Professor Efron said Professor Collin joined an elite group of three optometrists whose combined service as editor amounted to more than three-quarters of the 100-year history of the journal. The other two are William G. Kett who was editor for 35 years and J Lloyd Hewett, 17 years.
‘I believe that these remarkable instances of sustained service have been important for the development of the journal, providing long periods of stability and ensuring survival of the journal, especially during earlier times when there were few submissions and the editor needed to be dedicated and highly creative to generate content, often from their own pen,’ Professor Efron said.
In September 1993, former Optometrists Association national CEO Joe Chakman asked Barry Collin if he would take the reins and his first issue as editor was published in March 1994. He had just retired as head of the School of Optometry and Vision Science at the University of New South Wales.
Barry Collin in the early days as editor of the journal
‘When I started, we didn’t have many papers and I was always calling people and asking them to write something. If we were short, I would occasionally go home and write a paper over the weekend. Research and review papers were almost entirely from academics in Australian schools.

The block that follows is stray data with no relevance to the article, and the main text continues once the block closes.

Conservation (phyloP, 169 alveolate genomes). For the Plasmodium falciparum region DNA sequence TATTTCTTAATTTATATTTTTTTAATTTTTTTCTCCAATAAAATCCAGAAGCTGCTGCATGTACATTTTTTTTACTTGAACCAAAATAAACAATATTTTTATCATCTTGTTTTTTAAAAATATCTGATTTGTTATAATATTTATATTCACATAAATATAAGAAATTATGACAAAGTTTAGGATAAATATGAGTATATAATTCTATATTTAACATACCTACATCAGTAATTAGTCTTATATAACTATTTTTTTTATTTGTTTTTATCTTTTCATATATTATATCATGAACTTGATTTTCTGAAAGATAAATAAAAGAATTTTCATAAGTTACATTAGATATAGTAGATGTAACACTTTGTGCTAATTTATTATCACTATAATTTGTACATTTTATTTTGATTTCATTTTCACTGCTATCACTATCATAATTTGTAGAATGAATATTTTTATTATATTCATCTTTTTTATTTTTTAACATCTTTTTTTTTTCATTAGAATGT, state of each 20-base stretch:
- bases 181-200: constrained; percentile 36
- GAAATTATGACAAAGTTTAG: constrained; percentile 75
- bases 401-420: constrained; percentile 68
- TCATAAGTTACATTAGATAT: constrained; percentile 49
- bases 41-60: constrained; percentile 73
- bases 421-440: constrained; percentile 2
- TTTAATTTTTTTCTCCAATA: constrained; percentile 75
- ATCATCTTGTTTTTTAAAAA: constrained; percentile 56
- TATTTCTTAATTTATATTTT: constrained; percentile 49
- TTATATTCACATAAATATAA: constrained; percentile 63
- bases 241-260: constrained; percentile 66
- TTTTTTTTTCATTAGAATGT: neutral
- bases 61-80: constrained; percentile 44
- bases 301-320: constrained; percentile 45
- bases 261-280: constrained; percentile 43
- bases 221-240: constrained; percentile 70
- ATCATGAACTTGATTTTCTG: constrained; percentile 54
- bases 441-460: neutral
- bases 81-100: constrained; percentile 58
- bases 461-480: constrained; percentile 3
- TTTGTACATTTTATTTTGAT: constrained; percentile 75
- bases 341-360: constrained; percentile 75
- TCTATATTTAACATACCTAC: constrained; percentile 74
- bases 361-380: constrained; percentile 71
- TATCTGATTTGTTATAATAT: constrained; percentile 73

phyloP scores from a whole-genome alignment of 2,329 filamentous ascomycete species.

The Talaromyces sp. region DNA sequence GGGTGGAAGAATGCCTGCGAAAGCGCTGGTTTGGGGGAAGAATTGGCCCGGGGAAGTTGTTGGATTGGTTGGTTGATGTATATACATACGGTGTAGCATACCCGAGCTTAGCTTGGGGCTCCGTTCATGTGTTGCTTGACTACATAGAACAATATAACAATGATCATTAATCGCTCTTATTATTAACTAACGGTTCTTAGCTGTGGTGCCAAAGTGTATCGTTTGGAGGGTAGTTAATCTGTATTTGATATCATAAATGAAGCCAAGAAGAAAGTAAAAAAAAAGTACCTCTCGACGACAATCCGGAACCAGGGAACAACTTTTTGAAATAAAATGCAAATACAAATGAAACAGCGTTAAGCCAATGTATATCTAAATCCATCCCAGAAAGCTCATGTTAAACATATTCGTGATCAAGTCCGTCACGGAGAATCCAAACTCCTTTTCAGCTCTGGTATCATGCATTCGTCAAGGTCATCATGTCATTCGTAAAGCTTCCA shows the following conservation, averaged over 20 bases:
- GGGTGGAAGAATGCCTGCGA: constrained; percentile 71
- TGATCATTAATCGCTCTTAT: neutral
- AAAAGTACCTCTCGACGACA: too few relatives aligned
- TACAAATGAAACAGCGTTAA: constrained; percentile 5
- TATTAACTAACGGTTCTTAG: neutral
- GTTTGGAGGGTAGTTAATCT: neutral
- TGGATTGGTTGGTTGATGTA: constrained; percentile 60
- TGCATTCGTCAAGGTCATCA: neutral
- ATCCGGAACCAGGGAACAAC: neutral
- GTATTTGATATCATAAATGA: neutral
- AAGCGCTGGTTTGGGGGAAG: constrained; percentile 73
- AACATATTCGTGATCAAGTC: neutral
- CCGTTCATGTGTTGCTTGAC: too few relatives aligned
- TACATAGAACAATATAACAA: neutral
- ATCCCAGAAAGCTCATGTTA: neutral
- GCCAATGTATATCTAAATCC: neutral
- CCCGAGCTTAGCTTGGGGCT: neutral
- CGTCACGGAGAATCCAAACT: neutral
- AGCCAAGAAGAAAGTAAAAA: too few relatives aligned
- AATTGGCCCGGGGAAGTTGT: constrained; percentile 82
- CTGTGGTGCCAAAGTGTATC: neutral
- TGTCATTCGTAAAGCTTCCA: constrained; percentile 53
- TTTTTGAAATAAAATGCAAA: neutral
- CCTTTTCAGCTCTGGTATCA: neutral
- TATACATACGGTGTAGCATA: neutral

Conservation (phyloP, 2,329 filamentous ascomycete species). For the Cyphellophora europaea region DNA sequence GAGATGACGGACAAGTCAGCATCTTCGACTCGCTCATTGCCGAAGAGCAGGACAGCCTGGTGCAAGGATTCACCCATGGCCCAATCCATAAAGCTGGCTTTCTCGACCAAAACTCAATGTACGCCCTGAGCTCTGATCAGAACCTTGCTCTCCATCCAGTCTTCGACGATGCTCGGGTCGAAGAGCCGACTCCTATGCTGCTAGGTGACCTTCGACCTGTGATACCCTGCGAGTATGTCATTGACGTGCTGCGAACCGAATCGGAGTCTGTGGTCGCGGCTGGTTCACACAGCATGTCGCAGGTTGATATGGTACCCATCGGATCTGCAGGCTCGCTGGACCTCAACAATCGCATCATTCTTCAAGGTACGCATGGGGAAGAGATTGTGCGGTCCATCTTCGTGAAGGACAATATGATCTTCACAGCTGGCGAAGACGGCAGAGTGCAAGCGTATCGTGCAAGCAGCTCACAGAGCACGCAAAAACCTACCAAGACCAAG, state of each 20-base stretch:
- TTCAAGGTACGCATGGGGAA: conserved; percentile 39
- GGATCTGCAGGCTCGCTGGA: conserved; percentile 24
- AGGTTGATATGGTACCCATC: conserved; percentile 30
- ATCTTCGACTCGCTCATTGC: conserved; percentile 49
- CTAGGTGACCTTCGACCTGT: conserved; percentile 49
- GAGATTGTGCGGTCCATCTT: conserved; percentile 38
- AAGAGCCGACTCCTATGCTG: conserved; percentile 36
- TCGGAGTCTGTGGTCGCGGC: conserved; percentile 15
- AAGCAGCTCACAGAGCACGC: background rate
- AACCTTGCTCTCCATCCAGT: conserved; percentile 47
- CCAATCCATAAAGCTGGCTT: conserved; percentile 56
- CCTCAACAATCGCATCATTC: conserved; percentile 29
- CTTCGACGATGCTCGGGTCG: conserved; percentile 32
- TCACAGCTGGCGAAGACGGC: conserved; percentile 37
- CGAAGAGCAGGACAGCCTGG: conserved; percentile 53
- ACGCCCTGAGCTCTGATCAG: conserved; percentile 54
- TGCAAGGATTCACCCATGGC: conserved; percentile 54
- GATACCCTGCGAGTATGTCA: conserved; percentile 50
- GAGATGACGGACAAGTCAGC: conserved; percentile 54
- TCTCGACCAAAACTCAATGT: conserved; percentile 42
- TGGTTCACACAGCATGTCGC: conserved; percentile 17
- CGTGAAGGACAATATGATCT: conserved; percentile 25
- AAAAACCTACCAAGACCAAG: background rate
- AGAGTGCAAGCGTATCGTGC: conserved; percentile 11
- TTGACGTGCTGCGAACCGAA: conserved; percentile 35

‘Our current high rejection rate of submitted papers is because we set a high standard and papers have to be of potential interest to our readers,’ he said.
Professor Collin said the biggest change had been the internet, which had streamlined the process, enabling faster distribution and return of papers.
‘It was a long, slow process,’ he said. ‘Now we have 15 associate editors who assist with this review process and who are very dedicated.’
An editorial board and an executive committee were appointed in 2000, with Professor Barry Cole as chairman. ‘Together we tried to raise the standard and encourage people to write more and better papers, particularly the top scientists and clinicians,’ Professor Collin said.
‘We had to fight to get the journal into PubMed which gave the journal some recognition and we later achieved an Impact Factor, which also helped encourage submissions.
‘The journal is well regarded among journals in the fields of optometry and ophthalmology but we are not at the top because in contrast to most other journals, we have two audiences: optometrists and vision scientists. We have a mix of research and reviews which attract citations, and clinical case reports which do not attract citations but are of interest to practitioners.’